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Utah’s desert obelisk has disappeared

(Zak Podmore | The Salt Lake Tribune) Brad Zercoe, left, and JP Baker were in Utah for vacation when they heard of the obelisk and decided to go find it. Nov. 25, 2020.

Barely a week after it was found, Utah’s mystery obelisk has vanished.
The tower of stainless steel in a remote alcove in San Juan County attracted international attention after wildlife biologists caught a glimpse of it from the air earlier this month. The obelisk even has its own Wikipedia page.
Unfortunately for anyone who was hoping to make the pilgrimage to see it in person, it has disappeared.
The Salt Lake Tribune went to the former location of the obelisk Saturday to confirm its absence. All that was left of the tower was a triangular metal piece that used to be on top and a hole where the base of the tower stood. There are trails and tracks in the area around the obelisk from the many visitors who have come to see it over the past week.

(Zak Podmore | The Salt Lake Tribune) Sergio Valencia (left), Michelle Neice, Kaitlin Laski and Courtlan Gordan, four filmmaker friends from Los Angeles, drove through the night Friday to visit Utah's mystery obelisk, but by the time they arrived it had vanished. November 28, 2020.

The Bureau of Land Management says it did not remove the obelisk.
“We have received credible reports that the illegally installed structure, referred to as the ‘monolith’ has been removed from Bureau of Land Management (BLM) public lands by an unknown party,” said BLM spokesperson Kimberly Finch in a statement to The Salt Lake Tribune. “The BLM did not remove the structure which is considered private property. We do not investigate crimes involving private property which are handled by the local sheriff’s office. The structure has received international and national attention and we received reports that a person or group removed it on the evening of Nov. 27.”
Colorado resident Riccardo Marino told The Salt Lake Tribune that he drove eight hours through the night to get to the obelisk. He said he was 30 minutes from the trailhead at 10:40 p.m. when he saw a truck with a large, rectangular object in the back driving away from the site. He said he finished the trip to the site and found that the obelisk was gone.

(Zak Podmore | The Salt Lake Tribune) After disappearing sometime Friday night, the triangular top of the now-famous obelisk in San Juan County and a hole in the ground were all that was left of what quickly became an international fixation. November 28, 2020.

(Zak Podmore | The Salt Lake Tribune) After disappearing sometime Friday night, the triangular top of the now-famous obelisk in San Juan County and a hole in the ground were all that was left of what quickly became an international fixation. November 28, 2020.

“(It was a) very eerie feeling, arriving in the moonlight to nothing there,” he said.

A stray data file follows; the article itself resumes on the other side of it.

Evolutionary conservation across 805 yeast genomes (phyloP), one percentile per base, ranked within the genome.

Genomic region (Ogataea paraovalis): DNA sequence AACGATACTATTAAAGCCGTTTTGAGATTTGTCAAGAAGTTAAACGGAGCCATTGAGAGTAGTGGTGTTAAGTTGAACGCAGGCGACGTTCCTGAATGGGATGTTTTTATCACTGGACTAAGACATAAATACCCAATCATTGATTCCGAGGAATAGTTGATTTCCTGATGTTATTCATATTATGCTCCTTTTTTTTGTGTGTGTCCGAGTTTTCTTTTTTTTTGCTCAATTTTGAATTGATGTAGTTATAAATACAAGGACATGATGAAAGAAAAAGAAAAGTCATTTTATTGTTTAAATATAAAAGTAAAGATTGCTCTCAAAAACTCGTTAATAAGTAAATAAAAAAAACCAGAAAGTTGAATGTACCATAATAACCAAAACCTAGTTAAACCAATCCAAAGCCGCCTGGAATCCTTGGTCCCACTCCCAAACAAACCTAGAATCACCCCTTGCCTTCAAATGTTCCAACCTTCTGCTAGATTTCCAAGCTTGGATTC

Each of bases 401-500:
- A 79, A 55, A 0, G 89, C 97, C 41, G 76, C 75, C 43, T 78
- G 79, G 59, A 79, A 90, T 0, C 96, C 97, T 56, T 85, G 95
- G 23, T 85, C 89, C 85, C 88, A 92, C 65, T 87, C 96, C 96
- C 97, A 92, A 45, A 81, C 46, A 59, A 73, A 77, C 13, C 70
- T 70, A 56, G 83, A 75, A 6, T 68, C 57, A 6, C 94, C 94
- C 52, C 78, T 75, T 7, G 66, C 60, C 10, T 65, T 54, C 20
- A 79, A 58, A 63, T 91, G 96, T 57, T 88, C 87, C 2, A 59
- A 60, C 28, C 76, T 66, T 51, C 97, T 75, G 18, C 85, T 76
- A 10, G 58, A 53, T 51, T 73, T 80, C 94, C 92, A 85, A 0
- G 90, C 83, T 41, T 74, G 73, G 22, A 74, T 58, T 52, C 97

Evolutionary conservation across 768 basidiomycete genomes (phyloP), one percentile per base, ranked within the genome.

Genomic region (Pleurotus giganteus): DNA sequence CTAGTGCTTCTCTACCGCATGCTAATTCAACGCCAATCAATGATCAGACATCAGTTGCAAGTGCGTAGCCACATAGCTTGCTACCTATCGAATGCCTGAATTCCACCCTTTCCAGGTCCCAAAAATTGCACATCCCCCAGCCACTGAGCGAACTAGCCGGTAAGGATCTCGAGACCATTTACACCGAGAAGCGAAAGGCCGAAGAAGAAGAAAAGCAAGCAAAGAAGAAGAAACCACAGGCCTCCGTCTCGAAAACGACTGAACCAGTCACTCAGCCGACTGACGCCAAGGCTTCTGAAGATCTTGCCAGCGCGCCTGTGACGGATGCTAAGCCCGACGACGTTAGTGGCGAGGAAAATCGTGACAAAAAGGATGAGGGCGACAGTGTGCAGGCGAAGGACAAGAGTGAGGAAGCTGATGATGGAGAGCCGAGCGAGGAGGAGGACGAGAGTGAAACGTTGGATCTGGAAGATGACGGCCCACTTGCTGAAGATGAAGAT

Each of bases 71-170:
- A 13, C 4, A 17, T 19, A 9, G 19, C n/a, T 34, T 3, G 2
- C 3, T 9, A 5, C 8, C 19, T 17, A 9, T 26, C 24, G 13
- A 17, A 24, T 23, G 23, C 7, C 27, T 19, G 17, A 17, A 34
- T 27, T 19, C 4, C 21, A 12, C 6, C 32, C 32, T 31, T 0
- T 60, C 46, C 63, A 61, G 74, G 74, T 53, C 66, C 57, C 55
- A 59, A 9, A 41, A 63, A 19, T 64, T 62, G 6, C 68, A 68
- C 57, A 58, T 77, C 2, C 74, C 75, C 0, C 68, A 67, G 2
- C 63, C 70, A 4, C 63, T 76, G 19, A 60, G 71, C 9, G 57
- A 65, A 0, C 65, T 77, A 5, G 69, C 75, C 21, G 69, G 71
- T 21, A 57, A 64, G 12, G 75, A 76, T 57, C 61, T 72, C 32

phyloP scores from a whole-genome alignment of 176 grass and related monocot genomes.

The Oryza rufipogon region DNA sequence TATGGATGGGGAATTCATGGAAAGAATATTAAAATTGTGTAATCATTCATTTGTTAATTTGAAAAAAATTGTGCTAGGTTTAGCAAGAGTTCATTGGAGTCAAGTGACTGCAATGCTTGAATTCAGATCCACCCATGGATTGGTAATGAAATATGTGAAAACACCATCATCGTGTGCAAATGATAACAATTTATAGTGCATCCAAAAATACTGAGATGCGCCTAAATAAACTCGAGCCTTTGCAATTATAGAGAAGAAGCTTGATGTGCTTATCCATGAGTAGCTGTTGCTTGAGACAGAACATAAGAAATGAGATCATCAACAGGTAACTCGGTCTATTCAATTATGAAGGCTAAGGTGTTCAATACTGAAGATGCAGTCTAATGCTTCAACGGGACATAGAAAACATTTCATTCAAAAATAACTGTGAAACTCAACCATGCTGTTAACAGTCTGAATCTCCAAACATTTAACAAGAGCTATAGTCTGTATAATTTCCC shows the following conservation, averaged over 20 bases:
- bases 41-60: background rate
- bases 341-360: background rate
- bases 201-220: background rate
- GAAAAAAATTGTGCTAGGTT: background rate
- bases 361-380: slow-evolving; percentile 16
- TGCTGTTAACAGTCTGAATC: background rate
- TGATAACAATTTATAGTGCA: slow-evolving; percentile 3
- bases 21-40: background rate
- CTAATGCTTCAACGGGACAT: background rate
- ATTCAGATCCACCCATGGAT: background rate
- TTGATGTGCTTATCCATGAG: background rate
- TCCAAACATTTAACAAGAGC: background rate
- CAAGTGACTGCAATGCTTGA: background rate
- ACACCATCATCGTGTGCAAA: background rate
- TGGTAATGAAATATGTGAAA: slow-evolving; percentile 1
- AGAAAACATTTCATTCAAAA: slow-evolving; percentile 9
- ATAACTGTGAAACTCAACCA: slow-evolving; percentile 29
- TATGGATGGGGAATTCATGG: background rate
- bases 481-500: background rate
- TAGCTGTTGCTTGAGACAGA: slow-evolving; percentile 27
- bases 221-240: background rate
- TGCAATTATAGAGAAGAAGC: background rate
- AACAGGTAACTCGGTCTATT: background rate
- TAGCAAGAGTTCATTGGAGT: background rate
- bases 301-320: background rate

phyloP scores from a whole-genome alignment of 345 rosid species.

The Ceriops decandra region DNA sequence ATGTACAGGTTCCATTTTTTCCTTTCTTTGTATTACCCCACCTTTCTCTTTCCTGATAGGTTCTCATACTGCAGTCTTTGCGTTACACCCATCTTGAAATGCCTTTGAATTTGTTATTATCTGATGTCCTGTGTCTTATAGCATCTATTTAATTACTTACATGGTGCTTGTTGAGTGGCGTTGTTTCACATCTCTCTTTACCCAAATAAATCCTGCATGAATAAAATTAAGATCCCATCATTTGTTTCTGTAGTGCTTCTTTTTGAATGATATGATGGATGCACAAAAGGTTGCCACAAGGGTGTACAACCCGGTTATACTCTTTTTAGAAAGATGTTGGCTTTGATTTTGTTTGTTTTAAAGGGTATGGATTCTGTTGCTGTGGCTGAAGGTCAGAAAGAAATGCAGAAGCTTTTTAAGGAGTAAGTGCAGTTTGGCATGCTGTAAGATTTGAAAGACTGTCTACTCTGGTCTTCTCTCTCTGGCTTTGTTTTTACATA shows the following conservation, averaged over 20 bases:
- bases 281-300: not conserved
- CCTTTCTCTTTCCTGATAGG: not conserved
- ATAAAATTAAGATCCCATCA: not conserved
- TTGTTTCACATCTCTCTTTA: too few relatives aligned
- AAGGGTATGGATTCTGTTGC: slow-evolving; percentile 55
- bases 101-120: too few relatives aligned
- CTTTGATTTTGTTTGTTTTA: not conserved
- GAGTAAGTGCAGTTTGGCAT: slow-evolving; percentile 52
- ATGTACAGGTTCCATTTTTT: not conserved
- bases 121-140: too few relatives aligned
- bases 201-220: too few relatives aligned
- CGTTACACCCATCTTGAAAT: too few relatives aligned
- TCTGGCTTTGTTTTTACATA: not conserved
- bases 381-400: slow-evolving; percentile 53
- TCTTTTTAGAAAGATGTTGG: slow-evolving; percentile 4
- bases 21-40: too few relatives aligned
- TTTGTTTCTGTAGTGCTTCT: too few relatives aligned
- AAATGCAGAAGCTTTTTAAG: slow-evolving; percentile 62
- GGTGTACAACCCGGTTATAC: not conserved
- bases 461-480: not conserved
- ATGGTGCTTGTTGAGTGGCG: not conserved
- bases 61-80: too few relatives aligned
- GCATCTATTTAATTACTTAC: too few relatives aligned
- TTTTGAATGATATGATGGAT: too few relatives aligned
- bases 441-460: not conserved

Another disappointed visitor was Salt Lake City resident Spencer Owen.
Owen was able to see the obelisk Friday afternoon. He camped in the region overnight and decided to visit the structure again on Saturday. As he was hiking toward it, people he passed along the trail warned him it was gone. Sure enough, when Owen got back to the site of the obelisk around noon, all that was left of the tower was the one triangular piece of metal on the ground.
“I was really bummed,” Owen said. “It was so pretty and shiny. I wanted to go see it again.”
He said the obelisk excited a lot of people. He even saw person in an ape suit around the area in an apparent reference to the film “2001: A Space Odyssey,” which features a similar structure.

Steven Adams said he left Helper at 7 a.m. to drive to the obelisk on Saturday. He asked for directions when he got to the dirt road that leads to the obelisk and was warned that the tower was gone. Adams and some friends decided to hike in anyway.
“It was pretty disappointing,” he said. “We were really excited to go down and have an adventure to see it. It feels like it was everybody’s and then it was nobody’s. It’s gone.”
He said he had hoped that maybe the people who warned him that it was missing were mistaken. Adams said the other people he saw on the trail were equally disappointed.
Barbara Warnock, a friend of Adams, said she is putting whoever took the obelisk on “the naughty list.”
“I think it was kind of a rotten thing to do,” she said.
Courtlan Gordon, a 26-year-old filmmaker from Los Angeles, drove through the night Friday with three of his friends in an attempt to reach the obelisk.
“The fact that [the sculpture] became so viral was what drew me to it,” he said. “I think with the pandemic there wasn’t that much going on. Everyone’s been home for the whole year and then you get this weird random news that makes people want to get outside and see it.”
The group only heard about the sculpture’s disappearance after making the 17-hour drive.
“We didn’t believe the guy who told us when we were hiking up the canyon,” he added. “We were like, ‘There’s no way.’”
But even with the change in circumstances, Gordon said the trip was worth it. “It’s just such a cool anomaly,” he said.

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